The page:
We all have an oceanful of ideas–some bright, some wacky, some spooky, some great–floating around in our heads.  Giving ourselves permission to dip into that ocean a bit more often would make the world a bit more interesting, don’t you think?

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Paris, the 1920’s, letting it loose, 24/7. Photo from here

Happy New Year.  Go play

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Thank you James Turrell, Mark Rothko, Lee Krasner, Henri Matisse, Joan Miro, Robert Motherwell, Pablo Picasso, Tom Burrows, Yves Klein, and back to James T.

All for you, blue.

If you want the music too here it is.

 

 

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Clowns tell us a lot about ourselves and our lives. The best of them reveal some sadness or strangeness or both while doing their best to amuse us.  The overall message is: you might as well laugh because, well, life isn’t always a piece of cake, sometimes it’s a pie in the face.

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Clown figurines of tin or ceramic seem to carry an extra layer of sadness and oddness after a few years.  Maybe there is a contradiction between what we see now and the smiles the little joker was meant to induce.  Crawling clown toy, 1900, from here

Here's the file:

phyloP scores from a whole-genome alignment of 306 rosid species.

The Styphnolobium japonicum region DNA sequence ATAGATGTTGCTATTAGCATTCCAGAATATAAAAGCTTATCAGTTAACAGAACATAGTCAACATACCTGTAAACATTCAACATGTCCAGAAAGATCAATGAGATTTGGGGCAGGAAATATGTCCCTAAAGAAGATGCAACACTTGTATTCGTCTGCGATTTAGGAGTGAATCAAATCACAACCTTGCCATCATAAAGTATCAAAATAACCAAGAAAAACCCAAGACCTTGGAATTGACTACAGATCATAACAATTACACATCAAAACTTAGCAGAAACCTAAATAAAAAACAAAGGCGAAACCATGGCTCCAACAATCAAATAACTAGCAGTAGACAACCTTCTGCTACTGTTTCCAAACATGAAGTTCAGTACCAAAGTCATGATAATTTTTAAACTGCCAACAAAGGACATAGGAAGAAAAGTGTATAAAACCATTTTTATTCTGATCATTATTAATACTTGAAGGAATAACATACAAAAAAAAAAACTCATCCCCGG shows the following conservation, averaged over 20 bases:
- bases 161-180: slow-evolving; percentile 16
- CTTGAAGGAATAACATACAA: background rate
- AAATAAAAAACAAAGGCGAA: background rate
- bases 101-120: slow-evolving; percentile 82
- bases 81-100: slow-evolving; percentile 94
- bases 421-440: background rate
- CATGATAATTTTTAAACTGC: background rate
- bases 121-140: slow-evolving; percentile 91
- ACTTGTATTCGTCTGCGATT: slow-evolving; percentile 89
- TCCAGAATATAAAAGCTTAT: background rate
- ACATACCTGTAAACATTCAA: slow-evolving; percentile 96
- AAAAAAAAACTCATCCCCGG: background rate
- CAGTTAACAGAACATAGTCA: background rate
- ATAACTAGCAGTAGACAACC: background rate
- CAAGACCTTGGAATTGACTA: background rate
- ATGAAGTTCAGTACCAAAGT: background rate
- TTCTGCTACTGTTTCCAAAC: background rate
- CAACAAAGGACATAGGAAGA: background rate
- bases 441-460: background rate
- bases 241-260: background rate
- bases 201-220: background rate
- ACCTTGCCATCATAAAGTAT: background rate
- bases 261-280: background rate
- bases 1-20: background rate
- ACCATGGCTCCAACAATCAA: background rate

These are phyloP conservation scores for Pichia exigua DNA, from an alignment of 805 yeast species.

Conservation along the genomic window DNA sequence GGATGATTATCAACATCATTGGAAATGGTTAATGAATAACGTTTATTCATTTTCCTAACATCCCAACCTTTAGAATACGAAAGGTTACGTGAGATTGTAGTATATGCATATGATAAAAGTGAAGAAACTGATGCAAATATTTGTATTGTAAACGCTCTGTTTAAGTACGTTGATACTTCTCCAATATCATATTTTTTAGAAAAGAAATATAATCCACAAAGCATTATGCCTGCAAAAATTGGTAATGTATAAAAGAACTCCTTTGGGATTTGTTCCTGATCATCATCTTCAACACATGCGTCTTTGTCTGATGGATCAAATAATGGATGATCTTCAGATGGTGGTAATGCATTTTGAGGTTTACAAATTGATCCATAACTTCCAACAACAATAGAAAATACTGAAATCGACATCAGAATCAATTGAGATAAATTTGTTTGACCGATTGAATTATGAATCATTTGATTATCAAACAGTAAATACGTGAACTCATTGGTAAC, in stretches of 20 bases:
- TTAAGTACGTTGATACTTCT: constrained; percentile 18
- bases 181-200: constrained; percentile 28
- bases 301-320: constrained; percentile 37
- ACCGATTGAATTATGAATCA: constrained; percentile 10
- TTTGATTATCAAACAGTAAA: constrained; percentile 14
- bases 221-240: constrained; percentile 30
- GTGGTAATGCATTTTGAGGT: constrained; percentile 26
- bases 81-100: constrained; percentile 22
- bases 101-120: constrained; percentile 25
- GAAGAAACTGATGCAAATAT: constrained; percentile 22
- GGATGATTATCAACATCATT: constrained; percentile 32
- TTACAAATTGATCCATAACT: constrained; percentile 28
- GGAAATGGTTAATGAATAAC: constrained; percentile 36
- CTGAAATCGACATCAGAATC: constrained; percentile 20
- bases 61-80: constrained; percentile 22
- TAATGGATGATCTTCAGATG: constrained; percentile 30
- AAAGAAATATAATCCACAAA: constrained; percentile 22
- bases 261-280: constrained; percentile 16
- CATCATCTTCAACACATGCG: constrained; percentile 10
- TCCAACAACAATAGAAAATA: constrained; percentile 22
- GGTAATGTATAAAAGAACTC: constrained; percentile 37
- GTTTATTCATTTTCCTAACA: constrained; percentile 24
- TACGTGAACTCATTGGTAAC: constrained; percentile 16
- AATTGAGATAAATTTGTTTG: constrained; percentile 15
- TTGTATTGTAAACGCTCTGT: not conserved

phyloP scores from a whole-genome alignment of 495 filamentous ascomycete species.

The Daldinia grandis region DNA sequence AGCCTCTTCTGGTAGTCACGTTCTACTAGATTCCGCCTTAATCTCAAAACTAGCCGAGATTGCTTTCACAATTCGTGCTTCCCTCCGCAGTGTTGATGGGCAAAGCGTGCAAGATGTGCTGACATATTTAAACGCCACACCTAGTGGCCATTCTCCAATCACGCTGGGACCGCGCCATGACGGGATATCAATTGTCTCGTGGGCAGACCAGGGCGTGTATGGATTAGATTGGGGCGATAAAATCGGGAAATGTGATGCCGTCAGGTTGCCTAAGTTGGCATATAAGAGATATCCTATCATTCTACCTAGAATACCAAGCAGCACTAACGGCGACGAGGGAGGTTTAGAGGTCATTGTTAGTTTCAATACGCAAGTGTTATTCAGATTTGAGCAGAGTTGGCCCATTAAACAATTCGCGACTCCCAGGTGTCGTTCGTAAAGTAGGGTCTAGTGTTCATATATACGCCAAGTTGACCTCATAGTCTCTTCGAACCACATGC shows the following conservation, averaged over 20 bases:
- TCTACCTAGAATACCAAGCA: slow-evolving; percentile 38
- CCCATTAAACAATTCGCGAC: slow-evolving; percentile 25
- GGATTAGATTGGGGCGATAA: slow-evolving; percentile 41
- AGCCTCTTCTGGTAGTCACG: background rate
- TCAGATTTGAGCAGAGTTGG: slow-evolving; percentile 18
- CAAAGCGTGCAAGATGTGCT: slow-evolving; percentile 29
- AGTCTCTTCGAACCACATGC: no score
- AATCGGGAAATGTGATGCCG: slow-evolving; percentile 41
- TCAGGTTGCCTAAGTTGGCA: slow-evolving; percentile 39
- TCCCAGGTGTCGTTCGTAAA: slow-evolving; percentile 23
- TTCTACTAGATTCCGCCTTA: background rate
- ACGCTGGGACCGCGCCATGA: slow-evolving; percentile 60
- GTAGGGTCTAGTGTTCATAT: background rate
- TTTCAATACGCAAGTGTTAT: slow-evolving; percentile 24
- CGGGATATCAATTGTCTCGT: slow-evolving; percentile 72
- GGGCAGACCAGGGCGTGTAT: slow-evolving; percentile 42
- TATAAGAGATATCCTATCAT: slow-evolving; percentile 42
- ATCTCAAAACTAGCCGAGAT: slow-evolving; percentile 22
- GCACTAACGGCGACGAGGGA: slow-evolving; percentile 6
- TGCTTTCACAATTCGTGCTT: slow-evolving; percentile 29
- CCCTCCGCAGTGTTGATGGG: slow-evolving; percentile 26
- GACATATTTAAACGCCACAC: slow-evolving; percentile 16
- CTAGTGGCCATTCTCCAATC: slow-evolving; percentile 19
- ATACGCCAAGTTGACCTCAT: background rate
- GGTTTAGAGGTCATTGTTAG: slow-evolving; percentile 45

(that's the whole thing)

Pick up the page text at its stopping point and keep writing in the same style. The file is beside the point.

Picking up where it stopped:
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But for all the contradictions, we can’t stop smiling at this little gang of kidders.

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According to Tracey’s Toys:

“The Rolly Dollys first appeared in 1902 and were produced through the 1920s in over 70 different styles. Some were based on advertising or cartoon characters like Buster Brown and Foxy Grandpa, while others represented children, clowns, police officers, and more.”

Foxy Grandpa??

Is this him?

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All in all, the clown whether he is a comic actor, a circus performer, a tin toy, or cookie jar (above) has a long history and a continuing important function in human society.  Is there sadness underneath it all?  Is there misery and madness?

 

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Well…maybe.  But we all have a choice to see the soda spray bottle half empty or half full.  Is the whoopee cushion a cry for help?  Or just a perennial boyish prank.  We come down on the side of mirth.  Release the clowns!!!

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Play on fellas.  Do you know “My Funny Valentine?”

 

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Shopping, like a lot of things, can produce a smile and a sweet memory or it can make you grumble for days and hate yourself.  A lot of the difference lies in the attitude of you and me, the shopper.  But much depends as well on the shop itself, and the face it presents to the street. Above is a shopper’s street of dreams, Rue Manzoni in Milan.